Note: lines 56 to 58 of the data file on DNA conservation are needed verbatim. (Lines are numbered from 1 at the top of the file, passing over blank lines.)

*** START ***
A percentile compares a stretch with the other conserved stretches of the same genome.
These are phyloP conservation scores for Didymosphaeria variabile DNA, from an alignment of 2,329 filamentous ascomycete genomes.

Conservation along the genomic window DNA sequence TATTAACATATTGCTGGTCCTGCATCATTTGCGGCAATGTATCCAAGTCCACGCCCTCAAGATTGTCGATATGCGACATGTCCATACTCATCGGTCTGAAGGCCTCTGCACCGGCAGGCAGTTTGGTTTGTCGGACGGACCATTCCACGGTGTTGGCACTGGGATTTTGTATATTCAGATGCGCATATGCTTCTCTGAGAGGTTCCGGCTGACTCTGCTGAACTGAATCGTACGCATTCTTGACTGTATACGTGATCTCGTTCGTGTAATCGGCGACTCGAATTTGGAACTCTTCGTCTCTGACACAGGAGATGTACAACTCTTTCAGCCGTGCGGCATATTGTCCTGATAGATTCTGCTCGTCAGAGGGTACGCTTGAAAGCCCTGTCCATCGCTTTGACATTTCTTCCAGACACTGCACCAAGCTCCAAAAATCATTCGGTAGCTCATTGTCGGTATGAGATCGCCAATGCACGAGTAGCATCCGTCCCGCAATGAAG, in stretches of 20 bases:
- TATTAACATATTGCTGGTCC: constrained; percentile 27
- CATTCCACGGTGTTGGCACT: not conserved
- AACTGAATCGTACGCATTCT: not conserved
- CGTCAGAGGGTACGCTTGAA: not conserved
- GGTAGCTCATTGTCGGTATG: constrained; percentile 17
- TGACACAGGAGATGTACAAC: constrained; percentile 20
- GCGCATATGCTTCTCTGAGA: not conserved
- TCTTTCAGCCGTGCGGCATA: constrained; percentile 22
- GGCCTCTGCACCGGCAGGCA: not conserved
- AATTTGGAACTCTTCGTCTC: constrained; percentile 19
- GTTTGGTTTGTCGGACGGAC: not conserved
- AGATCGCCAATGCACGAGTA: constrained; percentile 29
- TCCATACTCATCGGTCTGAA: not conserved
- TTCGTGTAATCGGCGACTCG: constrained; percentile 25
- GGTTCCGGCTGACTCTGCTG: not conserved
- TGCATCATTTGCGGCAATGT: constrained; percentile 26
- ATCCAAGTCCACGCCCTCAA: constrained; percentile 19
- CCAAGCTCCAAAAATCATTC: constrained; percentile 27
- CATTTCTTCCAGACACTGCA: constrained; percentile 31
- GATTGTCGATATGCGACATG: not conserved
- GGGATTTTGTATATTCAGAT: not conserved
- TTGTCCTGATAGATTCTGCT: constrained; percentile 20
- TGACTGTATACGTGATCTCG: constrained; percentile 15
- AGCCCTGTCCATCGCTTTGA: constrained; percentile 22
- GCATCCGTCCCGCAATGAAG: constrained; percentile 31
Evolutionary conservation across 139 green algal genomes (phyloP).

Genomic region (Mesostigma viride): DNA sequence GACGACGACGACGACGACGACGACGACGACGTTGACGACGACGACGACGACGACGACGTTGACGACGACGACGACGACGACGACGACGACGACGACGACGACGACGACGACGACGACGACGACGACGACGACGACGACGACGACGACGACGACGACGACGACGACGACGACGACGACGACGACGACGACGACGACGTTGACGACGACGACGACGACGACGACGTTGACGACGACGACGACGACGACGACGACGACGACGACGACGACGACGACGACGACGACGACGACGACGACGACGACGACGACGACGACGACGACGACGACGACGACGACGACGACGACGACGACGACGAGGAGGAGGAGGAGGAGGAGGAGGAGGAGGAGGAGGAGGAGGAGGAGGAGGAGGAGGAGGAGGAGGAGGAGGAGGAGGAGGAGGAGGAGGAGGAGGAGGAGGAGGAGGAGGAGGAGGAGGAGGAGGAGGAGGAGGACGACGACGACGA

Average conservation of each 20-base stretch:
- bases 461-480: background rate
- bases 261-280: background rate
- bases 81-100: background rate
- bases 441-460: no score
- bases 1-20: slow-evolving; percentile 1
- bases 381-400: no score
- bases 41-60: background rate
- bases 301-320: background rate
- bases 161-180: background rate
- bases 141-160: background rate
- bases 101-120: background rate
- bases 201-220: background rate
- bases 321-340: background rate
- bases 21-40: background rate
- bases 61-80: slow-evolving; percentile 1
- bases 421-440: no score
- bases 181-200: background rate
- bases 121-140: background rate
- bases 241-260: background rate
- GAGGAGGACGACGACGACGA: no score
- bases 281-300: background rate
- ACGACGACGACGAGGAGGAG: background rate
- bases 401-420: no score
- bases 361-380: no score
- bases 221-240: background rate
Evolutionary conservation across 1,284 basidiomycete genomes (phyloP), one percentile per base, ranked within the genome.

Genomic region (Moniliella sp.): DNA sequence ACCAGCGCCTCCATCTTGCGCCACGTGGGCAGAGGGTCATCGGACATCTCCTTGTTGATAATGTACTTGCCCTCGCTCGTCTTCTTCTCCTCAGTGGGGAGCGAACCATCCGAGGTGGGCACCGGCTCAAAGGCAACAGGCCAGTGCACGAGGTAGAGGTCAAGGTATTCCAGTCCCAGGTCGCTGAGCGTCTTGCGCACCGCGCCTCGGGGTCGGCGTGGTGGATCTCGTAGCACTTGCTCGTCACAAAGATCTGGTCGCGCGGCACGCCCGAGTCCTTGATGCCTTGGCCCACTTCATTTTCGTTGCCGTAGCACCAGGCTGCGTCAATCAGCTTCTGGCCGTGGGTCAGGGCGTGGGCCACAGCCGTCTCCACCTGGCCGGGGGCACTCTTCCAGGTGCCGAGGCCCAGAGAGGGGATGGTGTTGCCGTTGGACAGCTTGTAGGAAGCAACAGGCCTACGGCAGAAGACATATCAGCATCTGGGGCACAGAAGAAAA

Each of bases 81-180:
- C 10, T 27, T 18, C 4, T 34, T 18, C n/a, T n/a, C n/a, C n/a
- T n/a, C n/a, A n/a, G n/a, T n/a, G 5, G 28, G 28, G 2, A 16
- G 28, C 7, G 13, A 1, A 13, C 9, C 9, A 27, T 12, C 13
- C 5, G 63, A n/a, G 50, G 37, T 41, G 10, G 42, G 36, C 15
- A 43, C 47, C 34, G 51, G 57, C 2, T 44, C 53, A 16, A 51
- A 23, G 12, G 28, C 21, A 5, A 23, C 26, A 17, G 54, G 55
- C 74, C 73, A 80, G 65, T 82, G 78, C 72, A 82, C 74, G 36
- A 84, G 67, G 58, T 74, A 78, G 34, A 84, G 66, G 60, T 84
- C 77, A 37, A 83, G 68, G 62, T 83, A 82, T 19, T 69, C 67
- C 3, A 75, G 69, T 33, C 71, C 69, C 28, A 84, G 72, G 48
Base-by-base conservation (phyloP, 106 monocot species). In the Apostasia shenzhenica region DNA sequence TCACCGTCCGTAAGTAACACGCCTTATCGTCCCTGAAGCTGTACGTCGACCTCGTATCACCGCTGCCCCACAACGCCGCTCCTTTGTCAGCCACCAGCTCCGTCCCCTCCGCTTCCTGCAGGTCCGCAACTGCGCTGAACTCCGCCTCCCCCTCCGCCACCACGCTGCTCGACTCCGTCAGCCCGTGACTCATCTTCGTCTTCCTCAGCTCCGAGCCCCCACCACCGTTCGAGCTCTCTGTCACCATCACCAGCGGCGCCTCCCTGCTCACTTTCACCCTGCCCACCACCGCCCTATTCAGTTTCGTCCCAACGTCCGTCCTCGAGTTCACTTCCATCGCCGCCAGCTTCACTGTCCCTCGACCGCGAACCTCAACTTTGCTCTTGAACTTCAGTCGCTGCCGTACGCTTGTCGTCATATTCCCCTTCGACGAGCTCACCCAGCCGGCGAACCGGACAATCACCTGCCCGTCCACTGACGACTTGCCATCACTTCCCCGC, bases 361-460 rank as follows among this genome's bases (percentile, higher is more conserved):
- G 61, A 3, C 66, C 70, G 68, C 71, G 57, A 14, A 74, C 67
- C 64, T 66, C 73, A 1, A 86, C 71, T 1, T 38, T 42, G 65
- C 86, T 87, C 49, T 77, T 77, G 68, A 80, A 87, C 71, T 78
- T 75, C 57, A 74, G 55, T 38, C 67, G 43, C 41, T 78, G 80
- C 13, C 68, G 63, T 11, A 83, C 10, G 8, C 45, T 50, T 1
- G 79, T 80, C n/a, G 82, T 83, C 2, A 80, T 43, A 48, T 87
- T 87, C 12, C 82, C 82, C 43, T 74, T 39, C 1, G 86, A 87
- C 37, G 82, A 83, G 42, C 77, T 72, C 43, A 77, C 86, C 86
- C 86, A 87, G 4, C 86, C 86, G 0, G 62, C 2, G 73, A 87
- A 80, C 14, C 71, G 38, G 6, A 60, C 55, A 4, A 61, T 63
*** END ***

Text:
- bases 221-240: background rate
Evolutionary conservation across 1,284 basidiomycete genomes (phyloP), one percentile per base, ranked within the genome.

Genomic region (Moniliella sp.): DNA sequence ACCAGCGCCTCCATCTTGCGCCACGTGGGCAGAGGGTCATCGGACATCTCCTTGTTGATAATGTACTTGCCCTCGCTCGTCTTCTTCTCCTCAGTGGGGAGCGAACCATCCGAGGTGGGCACCGGCTCAAAGGCAACAGGCCAGTGCACGAGGTAGAGGTCAAGGTATTCCAGTCCCAGGTCGCTGAGCGTCTTGCGCACCGCGCCTCGGGGTCGGCGTGGTGGATCTCGTAGCACTTGCTCGTCACAAAGATCTGGTCGCGCGGCACGCCCGAGTCCTTGATGCCTTGGCCCACTTCATTTTCGTTGCCGTAGCACCAGGCTGCGTCAATCAGCTTCTGGCCGTGGGTCAGGGCGTGGGCCACAGCCGTCTCCACCTGGCCGGGGGCACTCTTCCAGGTGCCGAGGCCCAGAGAGGGGATGGTGTTGCCGTTGGACAGCTTGTAGGAAGCAACAGGCCTACGGCAGAAGACATATCAGCATCTGGGGCACAGAAGAAAA